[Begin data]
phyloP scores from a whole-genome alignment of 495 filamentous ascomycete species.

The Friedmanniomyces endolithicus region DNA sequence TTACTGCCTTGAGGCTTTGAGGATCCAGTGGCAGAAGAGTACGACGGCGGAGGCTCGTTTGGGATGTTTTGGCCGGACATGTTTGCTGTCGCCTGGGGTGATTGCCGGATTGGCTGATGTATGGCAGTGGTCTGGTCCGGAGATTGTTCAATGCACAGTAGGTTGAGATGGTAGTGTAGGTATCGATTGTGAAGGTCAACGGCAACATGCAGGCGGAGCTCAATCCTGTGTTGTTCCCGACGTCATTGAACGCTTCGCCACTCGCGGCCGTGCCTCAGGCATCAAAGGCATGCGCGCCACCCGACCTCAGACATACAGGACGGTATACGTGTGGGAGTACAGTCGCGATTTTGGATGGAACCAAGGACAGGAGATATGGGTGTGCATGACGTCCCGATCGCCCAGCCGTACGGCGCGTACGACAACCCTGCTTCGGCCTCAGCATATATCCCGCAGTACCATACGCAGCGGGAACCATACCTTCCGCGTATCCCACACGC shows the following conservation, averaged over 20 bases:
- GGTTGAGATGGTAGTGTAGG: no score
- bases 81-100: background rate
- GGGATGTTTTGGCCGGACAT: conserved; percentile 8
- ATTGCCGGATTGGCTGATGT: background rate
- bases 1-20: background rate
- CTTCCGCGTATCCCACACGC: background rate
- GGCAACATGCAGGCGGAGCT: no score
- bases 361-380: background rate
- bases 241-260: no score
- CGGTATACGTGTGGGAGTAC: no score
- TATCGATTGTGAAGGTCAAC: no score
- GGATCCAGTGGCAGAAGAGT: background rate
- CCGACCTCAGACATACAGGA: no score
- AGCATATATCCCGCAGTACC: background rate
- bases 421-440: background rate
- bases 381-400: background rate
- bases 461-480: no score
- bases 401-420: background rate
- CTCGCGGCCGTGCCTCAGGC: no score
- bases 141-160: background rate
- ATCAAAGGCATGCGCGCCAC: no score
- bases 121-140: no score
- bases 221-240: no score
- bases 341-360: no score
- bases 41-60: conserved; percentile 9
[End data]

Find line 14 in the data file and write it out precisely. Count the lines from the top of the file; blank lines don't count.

- GGATCCAGTGGCAGAAGAGT: background rate